One company pursuing improved transmission is American Electric Power. “The Columbus electric utility is working on a plan for Statehouse legislators that will be “surgical in terms of its approach,” CEO Nick Adams said Thursday while discussing year-end financial results. He described it as a “clean slate.” The thrust of AEP’s plan is a focus on future development, including building new power generation with natural gas and renewables, and not focusing on getting subsidies for its remaining four coal-fired power plants. “AEP will not invest in new generation in Ohio unless we have clear (cost) recovery,” Akins said. The company also wants to make sure “we’re not lining up before the Ohio Supreme Court all the time,” he said. “That’s really what we’re after.” Manufacturing sites are some of the utility’s biggest customers in terms of power usage, and infrastructure like new transmission is a key part of AEP’s future plans.”

Important, too, is the movement of utilities like AEP to build their own wind. We have reported previously that AEP is the proposed purchaser for output from the Buckeye Wind project in Champaign County.  In addition to being a matter of concern for target communities, “This is a potentially worrying trend for IPPs such as Invenergy, Pattern and Enel Green Power, and one that is expected to gain steam in 2017. … Where once it made sense for rate-regulated utilities to meet their renewables mandates by signing a few one-off PPAs — or “filling the gap”, as one utility executive puts it — many increasingly see value in owning big wind fleets and passing the costs on to their ratepayers.” Can it get any worse?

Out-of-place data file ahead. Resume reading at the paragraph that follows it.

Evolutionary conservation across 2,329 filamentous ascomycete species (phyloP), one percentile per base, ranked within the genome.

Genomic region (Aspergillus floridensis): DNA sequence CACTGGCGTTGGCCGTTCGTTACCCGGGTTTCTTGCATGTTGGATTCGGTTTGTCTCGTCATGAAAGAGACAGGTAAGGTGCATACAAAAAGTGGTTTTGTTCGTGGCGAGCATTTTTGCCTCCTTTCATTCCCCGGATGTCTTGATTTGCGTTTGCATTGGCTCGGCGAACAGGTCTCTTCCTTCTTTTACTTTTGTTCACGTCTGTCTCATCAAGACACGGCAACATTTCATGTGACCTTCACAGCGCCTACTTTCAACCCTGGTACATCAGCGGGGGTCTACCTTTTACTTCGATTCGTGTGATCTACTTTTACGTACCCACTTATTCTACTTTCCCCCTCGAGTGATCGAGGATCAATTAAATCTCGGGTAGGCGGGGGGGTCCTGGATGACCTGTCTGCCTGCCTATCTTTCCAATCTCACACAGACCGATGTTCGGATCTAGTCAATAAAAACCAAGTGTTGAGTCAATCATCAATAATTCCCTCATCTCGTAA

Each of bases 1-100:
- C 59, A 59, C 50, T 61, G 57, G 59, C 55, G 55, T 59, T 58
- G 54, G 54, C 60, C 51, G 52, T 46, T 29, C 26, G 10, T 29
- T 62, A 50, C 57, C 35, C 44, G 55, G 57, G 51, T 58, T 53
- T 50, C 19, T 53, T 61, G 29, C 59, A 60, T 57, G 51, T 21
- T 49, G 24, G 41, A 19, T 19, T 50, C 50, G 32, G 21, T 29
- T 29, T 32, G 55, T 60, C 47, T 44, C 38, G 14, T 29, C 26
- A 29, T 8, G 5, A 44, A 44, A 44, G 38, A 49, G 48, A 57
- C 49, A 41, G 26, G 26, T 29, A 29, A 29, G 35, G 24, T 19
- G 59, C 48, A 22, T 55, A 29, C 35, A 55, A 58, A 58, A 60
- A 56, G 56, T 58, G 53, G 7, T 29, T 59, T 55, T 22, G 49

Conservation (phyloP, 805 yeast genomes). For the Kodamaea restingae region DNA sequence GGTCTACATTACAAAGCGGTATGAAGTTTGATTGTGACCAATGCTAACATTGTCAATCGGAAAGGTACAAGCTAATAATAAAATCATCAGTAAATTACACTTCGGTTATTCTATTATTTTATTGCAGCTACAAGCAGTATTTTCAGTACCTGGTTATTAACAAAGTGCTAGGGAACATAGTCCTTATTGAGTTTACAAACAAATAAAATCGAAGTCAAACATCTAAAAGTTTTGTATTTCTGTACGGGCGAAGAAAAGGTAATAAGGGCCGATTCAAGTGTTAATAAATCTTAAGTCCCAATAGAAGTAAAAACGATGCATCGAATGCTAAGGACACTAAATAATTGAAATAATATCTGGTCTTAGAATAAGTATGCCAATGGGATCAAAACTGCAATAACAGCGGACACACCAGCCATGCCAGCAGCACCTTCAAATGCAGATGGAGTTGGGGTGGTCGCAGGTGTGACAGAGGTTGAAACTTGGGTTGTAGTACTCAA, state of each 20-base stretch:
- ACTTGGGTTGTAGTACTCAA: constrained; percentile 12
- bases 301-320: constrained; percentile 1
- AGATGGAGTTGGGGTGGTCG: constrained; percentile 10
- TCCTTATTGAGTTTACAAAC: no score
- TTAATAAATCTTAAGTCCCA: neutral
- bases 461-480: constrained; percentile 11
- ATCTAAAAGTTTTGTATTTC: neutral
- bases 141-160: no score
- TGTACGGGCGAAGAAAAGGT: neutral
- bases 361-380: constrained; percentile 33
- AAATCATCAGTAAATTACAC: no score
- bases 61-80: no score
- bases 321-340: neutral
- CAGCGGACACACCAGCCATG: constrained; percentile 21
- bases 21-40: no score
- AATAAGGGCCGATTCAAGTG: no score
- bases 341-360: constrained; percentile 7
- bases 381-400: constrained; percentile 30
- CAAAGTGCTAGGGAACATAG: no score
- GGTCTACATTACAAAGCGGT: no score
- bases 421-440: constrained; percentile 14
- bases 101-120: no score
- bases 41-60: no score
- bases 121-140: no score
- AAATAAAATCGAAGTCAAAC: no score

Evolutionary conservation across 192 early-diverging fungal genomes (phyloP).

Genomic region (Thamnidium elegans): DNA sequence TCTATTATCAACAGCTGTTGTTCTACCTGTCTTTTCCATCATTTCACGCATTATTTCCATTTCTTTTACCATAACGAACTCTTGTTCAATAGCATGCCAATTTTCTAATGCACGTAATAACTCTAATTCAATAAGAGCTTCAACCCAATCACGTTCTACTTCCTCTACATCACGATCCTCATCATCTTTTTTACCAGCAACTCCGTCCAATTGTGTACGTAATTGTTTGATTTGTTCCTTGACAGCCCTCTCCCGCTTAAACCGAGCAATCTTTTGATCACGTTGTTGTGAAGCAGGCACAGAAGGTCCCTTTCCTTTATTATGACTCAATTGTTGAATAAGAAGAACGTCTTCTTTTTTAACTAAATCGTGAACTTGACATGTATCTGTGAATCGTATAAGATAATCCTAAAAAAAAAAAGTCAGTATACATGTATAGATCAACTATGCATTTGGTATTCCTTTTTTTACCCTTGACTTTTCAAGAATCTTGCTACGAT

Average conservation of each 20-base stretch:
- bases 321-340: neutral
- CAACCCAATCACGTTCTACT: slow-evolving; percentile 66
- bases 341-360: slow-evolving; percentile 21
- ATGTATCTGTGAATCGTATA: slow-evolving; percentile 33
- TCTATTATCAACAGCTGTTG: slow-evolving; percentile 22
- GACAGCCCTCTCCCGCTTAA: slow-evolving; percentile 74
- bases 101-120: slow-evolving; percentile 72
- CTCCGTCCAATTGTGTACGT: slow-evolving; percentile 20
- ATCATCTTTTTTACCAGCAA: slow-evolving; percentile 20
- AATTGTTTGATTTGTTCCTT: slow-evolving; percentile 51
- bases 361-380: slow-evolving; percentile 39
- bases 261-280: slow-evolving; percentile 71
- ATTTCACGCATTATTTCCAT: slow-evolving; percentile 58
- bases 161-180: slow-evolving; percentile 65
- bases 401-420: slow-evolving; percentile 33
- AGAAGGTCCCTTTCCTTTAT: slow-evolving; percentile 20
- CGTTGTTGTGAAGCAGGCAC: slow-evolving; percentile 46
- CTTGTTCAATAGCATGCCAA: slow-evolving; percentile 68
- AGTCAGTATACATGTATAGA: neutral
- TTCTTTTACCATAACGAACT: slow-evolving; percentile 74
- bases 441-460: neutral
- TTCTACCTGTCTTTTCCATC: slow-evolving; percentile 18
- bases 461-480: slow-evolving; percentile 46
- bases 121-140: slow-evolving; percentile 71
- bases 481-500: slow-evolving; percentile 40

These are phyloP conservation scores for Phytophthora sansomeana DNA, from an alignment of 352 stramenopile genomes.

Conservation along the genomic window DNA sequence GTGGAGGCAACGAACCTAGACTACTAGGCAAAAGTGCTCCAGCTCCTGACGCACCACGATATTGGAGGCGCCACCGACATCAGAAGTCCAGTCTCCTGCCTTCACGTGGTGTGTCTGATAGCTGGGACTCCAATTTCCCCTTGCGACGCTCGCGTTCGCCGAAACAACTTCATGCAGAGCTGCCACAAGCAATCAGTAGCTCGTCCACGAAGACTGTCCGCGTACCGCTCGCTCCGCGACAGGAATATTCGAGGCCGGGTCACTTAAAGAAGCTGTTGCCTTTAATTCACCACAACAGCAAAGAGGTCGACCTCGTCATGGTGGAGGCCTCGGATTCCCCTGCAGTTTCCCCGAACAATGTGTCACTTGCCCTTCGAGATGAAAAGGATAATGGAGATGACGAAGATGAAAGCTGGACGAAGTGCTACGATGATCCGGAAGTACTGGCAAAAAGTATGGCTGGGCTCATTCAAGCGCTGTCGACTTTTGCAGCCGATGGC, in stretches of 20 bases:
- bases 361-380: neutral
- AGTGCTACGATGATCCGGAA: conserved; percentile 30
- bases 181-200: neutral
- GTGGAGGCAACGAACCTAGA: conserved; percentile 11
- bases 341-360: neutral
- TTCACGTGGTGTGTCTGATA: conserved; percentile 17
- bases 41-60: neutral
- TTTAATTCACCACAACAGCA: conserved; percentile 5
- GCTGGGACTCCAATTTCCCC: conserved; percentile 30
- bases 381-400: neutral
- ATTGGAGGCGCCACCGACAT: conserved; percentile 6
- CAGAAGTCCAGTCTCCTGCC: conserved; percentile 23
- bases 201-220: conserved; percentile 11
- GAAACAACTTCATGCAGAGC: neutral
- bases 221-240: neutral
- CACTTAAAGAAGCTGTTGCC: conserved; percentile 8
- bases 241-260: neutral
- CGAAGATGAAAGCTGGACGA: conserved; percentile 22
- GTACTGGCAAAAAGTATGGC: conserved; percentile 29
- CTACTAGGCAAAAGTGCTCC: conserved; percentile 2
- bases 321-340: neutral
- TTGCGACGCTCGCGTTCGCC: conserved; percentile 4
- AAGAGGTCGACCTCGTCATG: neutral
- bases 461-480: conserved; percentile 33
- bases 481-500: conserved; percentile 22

We feel pretty certain that there will be lots of action in the world of transmission and proof is that AWEA’s lobbyist Rob Gramlich is leaving AWEA to launch a new consulting firm dedicated to building a more robust electricity grid. What’s that we said about rats?

All of this news is overwhelming. We continue to support those on the front line of the battle. For everyone else, we remind you that the best defense is an educated community that says “NO” to wind leases. You can’t have a wind project in your community unless people sign leases and no truly educated person would do that. Second best for now is to withhold tax abatement and “PILOT” payments. One day these tax incentives and subsidies will no longer be needed. How will we defend our homes and families then? By saying no to transmission and no to wind leases….

Ohio has enough wind to generate electricity on a large scale. What it lacks is a rulebook that allows developers to do just that.

In 2014, the Ohio General Assembly passed legislation that more than doubled the distance wind turbines have to be from unoccupied neighboring property, assuming the owner of that property doesn’t grant a waiver….

Source: Will the Ohio legislature allow the wind industry to thrive?